The many laurels heaped on the Harlem Children’s Zone can obscure the magnitude of the difficulties they and their students face. Nationwide 80 percent of African American and Hispanic public school students score below grade level on standardized tests of math and English. In Harlem 31 percent of families live on less than $15,000 per year. And each year about 18.4 percent of 4-year-olds entering Children’s Zone preschool programs score as “delayed” or “very delayed” on the Bracken Basic Concept Scale, a rigorous, nationally normed learning assessment. That proportion is slightly higher than the 15.9 percent expected based on the tool’s norms; still some of their preschoolers score much lower than one might anticipate.
“Occasionally, some kids don’t even register on the Bracken. That’s the degree of challenge we’re facing,” says Kate Shoemaker, the Children’s Zone’s energetic director of policy and special projects. To address these problems, the Children’s Zone uses every tool in the book. All students at their Promise Academy charter schools, which will eventually enroll children from kindergarten through 12th grade, attend school for more hours of the day and more days of the year than their traditional public school peers. Even the pre-kindergarten Harlem Gems students have a school day that runs from 8 a.m. to 5:45 p.m., Monday to Friday, September through August. For each class of 20 Gems, there are at least five adults working as teachers and teacher assistants.
Shana Brodnax is the Children’s Zone firewall between government bureaucracy and the organization’s early childhood programs. She points out that it is her job to “make sure that the programs don’t feel the pressure and strain” of the various federal and state reporting requirements. “What I refuse to do is see it [bureaucratic red tape] impact the kids. But frankly, I have that luxury.”
Like all of Canada’s deputies, Brodnax is fervent in her commitment. “My job is to save these kids. Not in theory, but in fact. Any time I have to spend arguing about minutiae is in direct violation of what I’m supposed to be doing.”
Yet “arguing about minutiae” occupies a considerable amount of Brodnax’s time as she oversees the Children’s Zone early childhood education programs. To underscore this point, Brodnax uses the example of student evaluations. She says that in New York both Head Start and the state’s Universal Pre-K programs require two completely different student evaluations, which were different, too, from the assessment already being used by the Children’s Zone to determine school readiness in preschool students. Brodnax notes that the Children’s Zone uses the Bracken Basic Concept Scale, which she calls the “gold standard for getting an in-depth assessment” to determine a child’s school readiness.
Fortunately the Children’s Zone was “able to convince New York’s Universal Pre-K officials to accept the Bracken assessment” instead of the preferred Early Screening Inventory-Revised assessment. But according to Brodnax, “we have to wage that battle anew every year.”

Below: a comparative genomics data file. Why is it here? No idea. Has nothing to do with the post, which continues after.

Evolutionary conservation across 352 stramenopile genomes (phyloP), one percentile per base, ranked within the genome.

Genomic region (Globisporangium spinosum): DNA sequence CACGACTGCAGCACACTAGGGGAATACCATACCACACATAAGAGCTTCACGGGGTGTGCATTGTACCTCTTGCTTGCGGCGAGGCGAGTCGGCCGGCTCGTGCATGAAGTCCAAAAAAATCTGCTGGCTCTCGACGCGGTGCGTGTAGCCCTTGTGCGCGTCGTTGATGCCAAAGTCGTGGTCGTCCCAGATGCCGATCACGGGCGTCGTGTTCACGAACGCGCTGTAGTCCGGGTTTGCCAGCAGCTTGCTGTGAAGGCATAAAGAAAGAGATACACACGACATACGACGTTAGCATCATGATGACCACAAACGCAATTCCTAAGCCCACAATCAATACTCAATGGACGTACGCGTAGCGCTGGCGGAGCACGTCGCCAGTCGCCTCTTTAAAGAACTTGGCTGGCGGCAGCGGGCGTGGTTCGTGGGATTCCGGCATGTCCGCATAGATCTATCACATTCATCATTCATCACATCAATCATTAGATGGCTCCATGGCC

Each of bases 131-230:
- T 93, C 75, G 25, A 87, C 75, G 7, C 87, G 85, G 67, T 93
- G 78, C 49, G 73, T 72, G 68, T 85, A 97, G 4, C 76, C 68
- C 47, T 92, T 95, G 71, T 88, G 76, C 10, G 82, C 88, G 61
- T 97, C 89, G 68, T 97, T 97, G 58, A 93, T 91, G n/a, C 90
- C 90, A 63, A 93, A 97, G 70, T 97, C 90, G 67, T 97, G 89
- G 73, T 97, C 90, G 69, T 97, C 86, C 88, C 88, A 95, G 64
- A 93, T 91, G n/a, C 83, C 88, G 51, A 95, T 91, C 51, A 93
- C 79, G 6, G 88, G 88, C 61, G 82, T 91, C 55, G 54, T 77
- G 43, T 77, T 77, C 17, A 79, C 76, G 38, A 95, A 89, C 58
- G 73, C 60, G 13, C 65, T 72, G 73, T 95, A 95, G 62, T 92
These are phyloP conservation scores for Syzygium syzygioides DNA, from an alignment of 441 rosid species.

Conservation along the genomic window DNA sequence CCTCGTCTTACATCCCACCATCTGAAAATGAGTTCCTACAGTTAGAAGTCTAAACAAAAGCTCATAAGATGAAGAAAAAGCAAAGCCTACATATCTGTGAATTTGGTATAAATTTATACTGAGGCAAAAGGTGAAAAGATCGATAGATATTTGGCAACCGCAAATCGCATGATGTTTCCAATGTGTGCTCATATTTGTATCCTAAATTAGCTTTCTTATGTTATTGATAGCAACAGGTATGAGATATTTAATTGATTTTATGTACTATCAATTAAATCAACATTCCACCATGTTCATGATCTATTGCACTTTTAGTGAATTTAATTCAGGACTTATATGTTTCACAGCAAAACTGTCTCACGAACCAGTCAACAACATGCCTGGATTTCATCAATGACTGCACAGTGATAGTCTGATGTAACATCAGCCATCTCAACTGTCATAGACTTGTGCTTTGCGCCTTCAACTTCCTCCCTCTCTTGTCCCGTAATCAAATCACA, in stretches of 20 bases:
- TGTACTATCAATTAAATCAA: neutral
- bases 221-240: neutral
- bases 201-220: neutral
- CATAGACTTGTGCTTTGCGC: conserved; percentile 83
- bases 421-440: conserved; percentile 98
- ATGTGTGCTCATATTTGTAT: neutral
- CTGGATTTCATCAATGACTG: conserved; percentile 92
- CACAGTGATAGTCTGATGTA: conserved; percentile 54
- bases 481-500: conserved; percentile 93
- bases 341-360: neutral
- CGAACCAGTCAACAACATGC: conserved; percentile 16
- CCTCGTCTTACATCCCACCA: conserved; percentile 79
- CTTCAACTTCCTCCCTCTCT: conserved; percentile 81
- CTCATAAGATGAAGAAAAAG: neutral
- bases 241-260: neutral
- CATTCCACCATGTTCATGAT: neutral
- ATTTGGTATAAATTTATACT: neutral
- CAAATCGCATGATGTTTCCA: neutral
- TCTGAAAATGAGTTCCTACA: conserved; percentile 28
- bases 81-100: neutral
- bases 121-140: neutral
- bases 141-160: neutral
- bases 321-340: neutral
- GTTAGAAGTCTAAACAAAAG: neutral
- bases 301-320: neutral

As for the federal Head Start program, it “wouldn’t budge,” continues Brodnax. As a result, in addition to administering the Bracken assessment twice a year, both the Gems and the Gems Head Start programs complete the BRIGANCE Early Childhood Assessment. And while the Children’s Zone is constantly asked about whether they’ve completed given screenings, requirements for effectively responding to the results of these evaluations are spotty.
“If you only ask about the screening but don’t ask about the follow-up, you’ve really missed the boat,” adds Shoemaker.
To reach as many kids as possible, the Children’s Zone runs both Universal Pre-K preschool programs and a Head Start program that also receives UPK funding. But the disparate requirements of the two funding streams has, according to Brodnax, led to the creation of “this elaborate shadow structure throughout the agency” charged with keeping the organization in compliance.
In the eight years that Debbie Kim, the director of foundations and government, has worked for the Harlem Children’s Zone, the organization’s budget has nearly quadrupled from $24 million to $95 million. The majority of the annual budget comes from private and philanthropic dollars with about a third derived from public funds. Even so, Kim says, “managing the public funds takes more organization than the private dollars.” Illustrating the point, she points out that with the Head Start program, “there are [New York] regulations requiring a separate bank account and a separate audit.” Kim says maintaining a separate bank account for Head Start has been a particularly nettlesome problem.
Brodnax agrees. “We’re a huge agency that has certain procedures in place, and the concept of having a separate bank account for one project is sort of ridiculous.”
Fortunately, because the Children’s Zone meets certain criteria, it was able to press the city administrator for a waiver to allow them to administer the Gems Head Start program from their main accounts. That waiver, however, wasn’t received until April 2011.
Even with the waiver, the Head Start program still has plenty more unique requirements facing the Children’s Zone, including having a board of directors that is separate from the organization’s main board. In addition, Head Start requires separate procedures for monitoring staff and has different qualification requirements for staff. Many smaller agencies struggle to meet these and other requirements.
“Head Start’s program audits have over a thousand different things they’re looking at for 3- and 4-year-olds,” Canada says. “I just think that it makes it a much more paper-driven system than a child-performance system. We should be looking at what kids do and what they can’t do instead of whether or not your sinks are a certain height and distance from the bathrooms and all of the files are color-coded.”